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Particle Path

  1. Jan 19, 2013 #1
    According to the Copenhagen Interpretation, and considering Young's double slit experiment: Is what interferes the mathematical wave function flowing out the two slits but the electron itself takes a well defined path? Anyhow, I need a clearer idea about the position definition or interpretation, does an electron have a specified one at a time? more than one? none or unknown? what does the standard model mean by considering the electrons (and all leptons) point particles? Does the standard model, in that, disagree with the formal interpretation of QM?

    If any of that is left unanswered formally, I ask you to share your personal ideas and answers that, you feel, most conveniently describe the answer.
  2. jcsd
  3. Jan 19, 2013 #2

    Simon Bridge

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    The particle must pass through one or the other slit. That is as "well defined" as the trajectory gets. How it gets to the slits or to the screen is up for grabs... the straight line is an average path.

    A particle like an electron has a position and a momentum at any time these are measured. The measurement introduces an uncertainty into this.

    The slit, in a way, is a device for measuring the position (y) of the electron as it passes a location (x) in the apparatus. The narrower the slit the bigger the resulting minimum uncertainty in momentum. If there are two slits, the uncertainty also includes which slit the electron passed through - which can be expressed as a wave-function.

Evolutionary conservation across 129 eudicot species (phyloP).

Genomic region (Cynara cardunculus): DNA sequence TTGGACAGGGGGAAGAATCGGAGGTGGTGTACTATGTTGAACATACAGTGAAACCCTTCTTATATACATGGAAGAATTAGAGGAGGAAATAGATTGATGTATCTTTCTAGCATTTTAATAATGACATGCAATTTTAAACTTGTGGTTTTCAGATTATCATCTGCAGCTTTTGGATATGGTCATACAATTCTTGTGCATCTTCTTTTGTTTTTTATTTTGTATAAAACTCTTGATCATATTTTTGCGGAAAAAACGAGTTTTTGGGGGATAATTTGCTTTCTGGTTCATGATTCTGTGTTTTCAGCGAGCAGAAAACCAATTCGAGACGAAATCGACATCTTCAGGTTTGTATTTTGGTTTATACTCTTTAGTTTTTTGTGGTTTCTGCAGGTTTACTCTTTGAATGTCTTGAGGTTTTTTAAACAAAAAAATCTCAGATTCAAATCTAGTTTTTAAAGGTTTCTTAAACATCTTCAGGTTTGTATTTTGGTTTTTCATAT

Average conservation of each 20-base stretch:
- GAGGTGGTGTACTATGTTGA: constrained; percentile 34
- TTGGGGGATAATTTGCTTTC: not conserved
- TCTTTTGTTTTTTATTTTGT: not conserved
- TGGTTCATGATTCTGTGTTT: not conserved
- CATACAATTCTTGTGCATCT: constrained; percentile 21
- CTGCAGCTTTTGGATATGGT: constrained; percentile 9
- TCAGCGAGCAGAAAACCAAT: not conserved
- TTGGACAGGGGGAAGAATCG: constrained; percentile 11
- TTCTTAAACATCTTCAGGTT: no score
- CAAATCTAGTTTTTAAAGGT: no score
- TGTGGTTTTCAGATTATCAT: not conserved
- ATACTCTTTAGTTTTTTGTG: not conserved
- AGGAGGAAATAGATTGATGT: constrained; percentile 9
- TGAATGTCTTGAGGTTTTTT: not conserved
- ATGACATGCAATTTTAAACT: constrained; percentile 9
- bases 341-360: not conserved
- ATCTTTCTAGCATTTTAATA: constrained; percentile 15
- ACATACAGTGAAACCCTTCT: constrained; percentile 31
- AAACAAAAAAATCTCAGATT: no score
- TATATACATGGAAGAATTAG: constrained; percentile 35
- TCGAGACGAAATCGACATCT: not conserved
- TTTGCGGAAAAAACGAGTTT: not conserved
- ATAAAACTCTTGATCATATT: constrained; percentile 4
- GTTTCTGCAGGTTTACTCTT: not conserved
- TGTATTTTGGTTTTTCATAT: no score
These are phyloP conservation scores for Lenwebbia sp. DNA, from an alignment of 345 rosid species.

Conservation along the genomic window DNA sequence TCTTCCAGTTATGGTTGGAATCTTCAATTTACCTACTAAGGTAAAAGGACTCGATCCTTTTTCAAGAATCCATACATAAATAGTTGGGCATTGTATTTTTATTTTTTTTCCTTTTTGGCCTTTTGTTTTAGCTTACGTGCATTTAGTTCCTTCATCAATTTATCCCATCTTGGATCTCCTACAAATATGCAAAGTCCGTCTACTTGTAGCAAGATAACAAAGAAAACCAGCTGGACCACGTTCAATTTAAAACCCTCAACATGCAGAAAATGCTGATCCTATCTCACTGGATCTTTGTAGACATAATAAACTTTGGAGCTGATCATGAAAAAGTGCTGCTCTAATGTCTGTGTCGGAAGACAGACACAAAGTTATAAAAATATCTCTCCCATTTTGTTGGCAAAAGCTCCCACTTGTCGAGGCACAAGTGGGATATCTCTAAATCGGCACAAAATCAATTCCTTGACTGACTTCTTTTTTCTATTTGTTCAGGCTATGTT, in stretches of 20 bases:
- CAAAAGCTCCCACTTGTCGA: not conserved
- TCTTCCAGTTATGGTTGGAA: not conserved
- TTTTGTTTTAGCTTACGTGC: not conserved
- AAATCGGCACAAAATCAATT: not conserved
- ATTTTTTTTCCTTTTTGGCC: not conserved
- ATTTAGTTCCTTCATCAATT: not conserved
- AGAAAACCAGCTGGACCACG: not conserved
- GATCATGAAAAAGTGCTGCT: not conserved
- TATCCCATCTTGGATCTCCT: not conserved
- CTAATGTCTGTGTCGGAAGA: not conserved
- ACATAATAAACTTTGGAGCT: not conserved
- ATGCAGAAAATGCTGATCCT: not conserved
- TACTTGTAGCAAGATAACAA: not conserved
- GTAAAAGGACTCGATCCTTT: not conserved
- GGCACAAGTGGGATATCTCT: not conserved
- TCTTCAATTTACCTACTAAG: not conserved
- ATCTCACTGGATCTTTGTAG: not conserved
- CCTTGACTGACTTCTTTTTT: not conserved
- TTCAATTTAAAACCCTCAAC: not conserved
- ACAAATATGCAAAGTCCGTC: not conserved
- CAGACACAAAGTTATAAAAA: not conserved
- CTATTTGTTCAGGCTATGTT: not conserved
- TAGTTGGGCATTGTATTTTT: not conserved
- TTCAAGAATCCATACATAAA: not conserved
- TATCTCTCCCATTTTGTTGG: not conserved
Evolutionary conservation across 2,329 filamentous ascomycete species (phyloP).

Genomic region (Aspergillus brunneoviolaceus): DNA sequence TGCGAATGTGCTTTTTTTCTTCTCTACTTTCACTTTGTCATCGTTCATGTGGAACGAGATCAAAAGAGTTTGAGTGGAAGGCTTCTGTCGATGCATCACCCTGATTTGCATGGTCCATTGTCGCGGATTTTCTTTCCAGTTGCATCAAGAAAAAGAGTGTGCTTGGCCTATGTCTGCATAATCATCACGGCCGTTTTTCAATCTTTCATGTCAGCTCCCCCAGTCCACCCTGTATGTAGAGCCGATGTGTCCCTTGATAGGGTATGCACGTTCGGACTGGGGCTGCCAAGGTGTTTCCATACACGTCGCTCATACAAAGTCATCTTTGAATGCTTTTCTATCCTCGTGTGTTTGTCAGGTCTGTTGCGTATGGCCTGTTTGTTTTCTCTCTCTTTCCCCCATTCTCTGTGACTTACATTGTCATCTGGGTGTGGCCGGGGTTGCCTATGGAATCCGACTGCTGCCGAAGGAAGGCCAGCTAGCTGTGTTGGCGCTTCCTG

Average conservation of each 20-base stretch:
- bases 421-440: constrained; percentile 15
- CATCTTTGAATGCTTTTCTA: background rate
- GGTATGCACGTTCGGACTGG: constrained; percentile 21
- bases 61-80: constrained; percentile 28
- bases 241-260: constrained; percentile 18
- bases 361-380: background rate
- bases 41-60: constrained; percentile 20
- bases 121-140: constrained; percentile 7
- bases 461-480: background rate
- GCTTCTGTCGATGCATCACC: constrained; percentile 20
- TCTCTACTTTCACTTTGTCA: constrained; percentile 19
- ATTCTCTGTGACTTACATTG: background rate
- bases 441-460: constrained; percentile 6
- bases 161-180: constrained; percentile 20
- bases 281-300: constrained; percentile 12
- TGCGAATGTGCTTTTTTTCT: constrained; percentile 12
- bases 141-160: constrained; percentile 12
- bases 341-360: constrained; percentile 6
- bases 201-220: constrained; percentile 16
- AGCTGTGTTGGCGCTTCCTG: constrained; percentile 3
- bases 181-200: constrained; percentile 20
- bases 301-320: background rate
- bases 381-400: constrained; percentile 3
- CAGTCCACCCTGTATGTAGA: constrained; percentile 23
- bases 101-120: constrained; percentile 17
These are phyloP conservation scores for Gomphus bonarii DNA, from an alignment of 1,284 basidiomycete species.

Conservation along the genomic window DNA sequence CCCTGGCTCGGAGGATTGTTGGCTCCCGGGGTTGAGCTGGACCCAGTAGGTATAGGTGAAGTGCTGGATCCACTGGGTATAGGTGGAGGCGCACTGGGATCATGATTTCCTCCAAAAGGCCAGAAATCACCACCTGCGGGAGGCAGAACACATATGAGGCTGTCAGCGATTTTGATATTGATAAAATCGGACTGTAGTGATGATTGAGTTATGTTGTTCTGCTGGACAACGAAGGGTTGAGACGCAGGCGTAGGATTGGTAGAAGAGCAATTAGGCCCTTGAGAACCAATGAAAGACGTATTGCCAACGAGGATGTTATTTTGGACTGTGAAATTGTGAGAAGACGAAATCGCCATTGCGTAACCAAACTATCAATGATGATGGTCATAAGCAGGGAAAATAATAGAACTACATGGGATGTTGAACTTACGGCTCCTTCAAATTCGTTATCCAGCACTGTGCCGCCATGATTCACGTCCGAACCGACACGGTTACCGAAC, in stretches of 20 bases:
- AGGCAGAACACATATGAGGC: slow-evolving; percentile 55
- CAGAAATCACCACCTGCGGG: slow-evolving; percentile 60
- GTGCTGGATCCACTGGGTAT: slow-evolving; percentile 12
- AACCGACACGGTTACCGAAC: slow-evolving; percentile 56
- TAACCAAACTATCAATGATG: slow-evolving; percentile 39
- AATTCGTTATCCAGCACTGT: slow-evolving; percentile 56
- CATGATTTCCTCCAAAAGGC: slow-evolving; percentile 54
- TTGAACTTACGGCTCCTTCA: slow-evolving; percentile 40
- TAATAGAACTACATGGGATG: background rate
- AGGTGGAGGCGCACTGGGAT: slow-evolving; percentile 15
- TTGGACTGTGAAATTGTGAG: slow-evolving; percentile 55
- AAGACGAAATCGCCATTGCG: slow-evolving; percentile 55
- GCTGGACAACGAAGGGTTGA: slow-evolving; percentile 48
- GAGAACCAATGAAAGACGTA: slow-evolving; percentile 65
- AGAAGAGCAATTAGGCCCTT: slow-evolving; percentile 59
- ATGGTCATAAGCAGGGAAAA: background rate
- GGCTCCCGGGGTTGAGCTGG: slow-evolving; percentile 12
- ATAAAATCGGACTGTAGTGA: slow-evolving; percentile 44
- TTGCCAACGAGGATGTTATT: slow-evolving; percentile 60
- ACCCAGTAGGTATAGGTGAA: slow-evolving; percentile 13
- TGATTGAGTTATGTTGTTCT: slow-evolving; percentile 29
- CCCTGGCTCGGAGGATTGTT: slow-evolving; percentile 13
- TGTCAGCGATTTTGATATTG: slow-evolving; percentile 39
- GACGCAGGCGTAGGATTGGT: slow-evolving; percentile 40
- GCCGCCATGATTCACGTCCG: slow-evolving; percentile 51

The standard model treats particles as points in much the same way as students treat planets and stars as points when they learn about gravity. It is the interactions that count.

    The standard model does not disagree with the formal interpretation of QM - it is the formal interpretation of QM.

    The questions you are asking are a big topic in QM and you'll find lots of different ideas.
    It will help you to have more of a foundation - suggested reading/viewing:

    Feynman lectures - he covers the concepts behind your questions more rigorously.

    QM treatment of interference at slits
    ... the authors treat the source+slits as a device that prepares the state of the wavefunction. In this approach, the wavefunction does not interfere with itself as it passes through the slits - it is a manifestation of the (often complicated) interaction of the particle with the material around the slits.

    ... aand: Scott Aaronson's discussion of quantum probability
    Last edited: Jan 19, 2013
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